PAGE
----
Trends in Sports

TRENDS IN SPORTS: Talking Lacrosse with Matt Madalon, Princeton Head Coach Men’s Program

I was delighted I could arrange an interview with Matt Madalon on my show today. We all know that lacrosse has become one of the most popular sports with kids today, but having a chance to chat with Matt was personally rewarding for me.

That’s because I hadn’t seen Matt since he and my son John played for two years as teammates in the Darien (CT) ice hockey program when they were middle-school age. Matt and John both played as forwards, and along the way, as a sports parent, I got to know Matt’s dad, Joe, who is one of the world’s nicest people.

And there’s more. Scott Madalon – Matt’s uncle – played for me when I coached college baseball at Mercy College. Scott was a fierce competitor, and as a closer, he was an absolute flamethrower for me. It was great fun to have coached him. I also knew and played against another Madalon uncle, Howie, who was a top ballplayer at Pace University and in the summer semi-pro leagues.

Meanwhile, back to Matt. After graduating from Darien HS, he went on to become an  All-American lax goalie at Div III Roanoke College. Matt was talented enough to eventually sign a contract and play professionally in Major League Soccer.

As a result, as we fielded excellent calls today, Matt made it clear that he’s a big fan of Div. III lax, as he points out (and I of course agree) it’s more important to play and get quality playing time at a D-III program than to just ride the bench at a D-I school. Matt is Exhibit A: If he hadn’t gone to Roanoke where he played and starred, Matt might have “died on the vine” riding the pines at a D-I school.

In any event, the Princeton Tigers were 9-6 overall, and finished 4-2 in the Ivy League, and preseason predictions are looking good for Princeton. Matt is in his third year as the head coach

We covered a lot of ground this AM, but here are the headlines:

RECRUITING: For a long time, college lax coaches have been tried to tap into the youth market to recruit kids as young as 8th and 9th grade. As Coach Madalon pointed out, that madness has been curtailed by the NCAA. These days, lax coaches are not allowed to contact to prospective students until the youngster reaches September of their junior year. Amen — that rule makes a lot of sense, and also takes a lot of pressure off developing lax players.

Matt also made it clear that he and his staff definitely review high-light reels and videos from kids who are interested in applying, plus he attends a number of major showcases and tournaments each spring and summer.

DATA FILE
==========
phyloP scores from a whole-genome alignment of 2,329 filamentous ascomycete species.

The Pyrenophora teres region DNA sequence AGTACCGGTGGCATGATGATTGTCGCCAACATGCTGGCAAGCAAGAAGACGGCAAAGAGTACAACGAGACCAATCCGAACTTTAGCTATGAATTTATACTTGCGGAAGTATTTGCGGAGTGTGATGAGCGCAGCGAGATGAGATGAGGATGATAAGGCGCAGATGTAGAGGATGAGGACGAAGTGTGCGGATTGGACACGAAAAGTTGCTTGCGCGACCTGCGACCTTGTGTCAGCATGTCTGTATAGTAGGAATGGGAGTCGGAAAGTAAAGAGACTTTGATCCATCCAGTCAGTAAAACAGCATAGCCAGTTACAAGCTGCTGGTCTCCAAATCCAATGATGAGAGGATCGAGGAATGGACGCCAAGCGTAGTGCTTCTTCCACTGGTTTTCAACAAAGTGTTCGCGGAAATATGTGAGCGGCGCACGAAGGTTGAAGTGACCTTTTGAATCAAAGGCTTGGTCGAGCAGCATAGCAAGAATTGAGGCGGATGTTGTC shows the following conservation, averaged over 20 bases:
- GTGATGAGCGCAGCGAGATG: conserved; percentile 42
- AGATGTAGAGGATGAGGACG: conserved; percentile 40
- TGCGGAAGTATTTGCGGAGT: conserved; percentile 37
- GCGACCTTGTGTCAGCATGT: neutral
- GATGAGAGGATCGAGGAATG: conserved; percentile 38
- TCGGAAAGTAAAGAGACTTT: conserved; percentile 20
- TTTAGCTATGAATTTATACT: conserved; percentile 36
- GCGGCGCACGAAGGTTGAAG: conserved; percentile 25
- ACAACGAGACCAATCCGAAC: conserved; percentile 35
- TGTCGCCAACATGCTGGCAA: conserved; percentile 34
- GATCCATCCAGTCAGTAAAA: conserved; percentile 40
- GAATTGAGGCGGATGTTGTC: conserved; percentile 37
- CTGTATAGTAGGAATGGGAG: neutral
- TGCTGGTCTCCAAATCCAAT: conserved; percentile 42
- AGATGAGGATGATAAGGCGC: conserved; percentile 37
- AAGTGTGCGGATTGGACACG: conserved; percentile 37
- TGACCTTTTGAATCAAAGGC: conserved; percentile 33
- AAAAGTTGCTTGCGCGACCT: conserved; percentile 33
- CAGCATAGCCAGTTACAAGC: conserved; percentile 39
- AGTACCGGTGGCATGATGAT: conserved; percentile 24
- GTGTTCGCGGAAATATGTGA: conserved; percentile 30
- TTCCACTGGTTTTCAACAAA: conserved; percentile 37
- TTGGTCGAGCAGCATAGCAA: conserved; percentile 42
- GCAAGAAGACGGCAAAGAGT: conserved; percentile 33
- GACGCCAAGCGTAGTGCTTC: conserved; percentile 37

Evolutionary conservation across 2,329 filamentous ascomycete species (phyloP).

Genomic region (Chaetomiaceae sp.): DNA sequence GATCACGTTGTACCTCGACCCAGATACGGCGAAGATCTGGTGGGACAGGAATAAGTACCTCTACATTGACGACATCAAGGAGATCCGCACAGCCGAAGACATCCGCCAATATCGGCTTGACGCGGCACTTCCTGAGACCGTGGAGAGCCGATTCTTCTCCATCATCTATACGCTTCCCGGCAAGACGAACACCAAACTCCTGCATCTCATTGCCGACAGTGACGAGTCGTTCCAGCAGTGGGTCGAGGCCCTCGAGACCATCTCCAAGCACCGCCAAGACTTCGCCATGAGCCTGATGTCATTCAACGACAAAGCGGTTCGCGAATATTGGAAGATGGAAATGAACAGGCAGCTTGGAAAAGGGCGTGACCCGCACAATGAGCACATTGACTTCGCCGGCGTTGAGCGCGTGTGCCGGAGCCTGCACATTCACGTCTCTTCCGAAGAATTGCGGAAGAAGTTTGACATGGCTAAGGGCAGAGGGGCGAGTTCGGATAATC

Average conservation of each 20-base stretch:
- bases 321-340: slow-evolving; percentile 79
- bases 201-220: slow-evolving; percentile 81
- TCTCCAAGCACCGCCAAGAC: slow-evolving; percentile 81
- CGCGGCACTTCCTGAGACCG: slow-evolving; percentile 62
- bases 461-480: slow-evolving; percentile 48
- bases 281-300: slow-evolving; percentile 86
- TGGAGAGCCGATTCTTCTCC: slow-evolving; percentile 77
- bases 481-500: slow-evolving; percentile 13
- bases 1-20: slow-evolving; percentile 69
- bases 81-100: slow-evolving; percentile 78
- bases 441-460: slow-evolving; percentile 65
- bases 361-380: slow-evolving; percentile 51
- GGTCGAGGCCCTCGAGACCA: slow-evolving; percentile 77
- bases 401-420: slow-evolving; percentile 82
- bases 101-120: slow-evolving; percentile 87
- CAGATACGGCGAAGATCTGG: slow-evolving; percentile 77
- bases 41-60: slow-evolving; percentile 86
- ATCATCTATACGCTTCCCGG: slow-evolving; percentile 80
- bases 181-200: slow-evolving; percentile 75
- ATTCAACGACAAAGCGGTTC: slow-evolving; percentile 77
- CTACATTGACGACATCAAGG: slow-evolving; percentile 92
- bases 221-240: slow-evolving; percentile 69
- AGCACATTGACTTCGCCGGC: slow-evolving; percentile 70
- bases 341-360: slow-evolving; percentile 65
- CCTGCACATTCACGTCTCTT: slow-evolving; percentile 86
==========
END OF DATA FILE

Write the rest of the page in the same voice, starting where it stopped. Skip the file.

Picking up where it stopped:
SHOT CLOCK: Matt does feel that it’s only a matter of time before a shot clock is implemented into the college game. From his perspective, it just adds more excitement and impetus to the game. He’s thinking a shot clock could be adopted as early as 2019.

ANALYTICS: As with the other major sports in this country, Matt says that analytics are also beginning to become more commonplace in lax. They aren’t as in depth as say, baseball or basketball, but they are definitely working their way into lax.

YOUTH AND TRAVEL PROGRAMS: Because the growth of lax has been so explosive all over the country, as one caller from Wisconsin said, it’s still hard to find enough talented youth coaches. Plus there are still concerns about travel teams being more about paydays for coaches than actually providing solid instruction. Matt was aware of this, but did point out that US Lacrosse, the governing body of the sport, is continuing to step up its efforts to make youth instruction much more uniform, easily accessible online, and cautions parents to check on the prices of joining a travel program.

CONCUSSIONS AND COMMODIO CORTIS: Another caller talked about health issues, including the number of cases over the years of lax players being struck by the ball hard in their chest and suffering a rare condition called commodio cordis. This rare injury is usually fatal as it causes a sudden heart attack. Madalon (as a former goalie) is well aware of this most serious problem, and made it clear that all of his players now wear protective shields over their sternum in order to cut down on potential heart attacks due to being struck by the ball.

Same goes for concussions. Coach Madalon is very much aware that lax should be viewed as a skill sport, not a contact one. He even went so far as to predict that he feels that traditional contact in men’s lax will probably be ruled illegal in the years to come.

Overall, a most fascinating conversation with one of the real up-and-comer’s in the sport of lax. If you’d like to hear the full interview, go to WFAN.com and find the link to podcasts.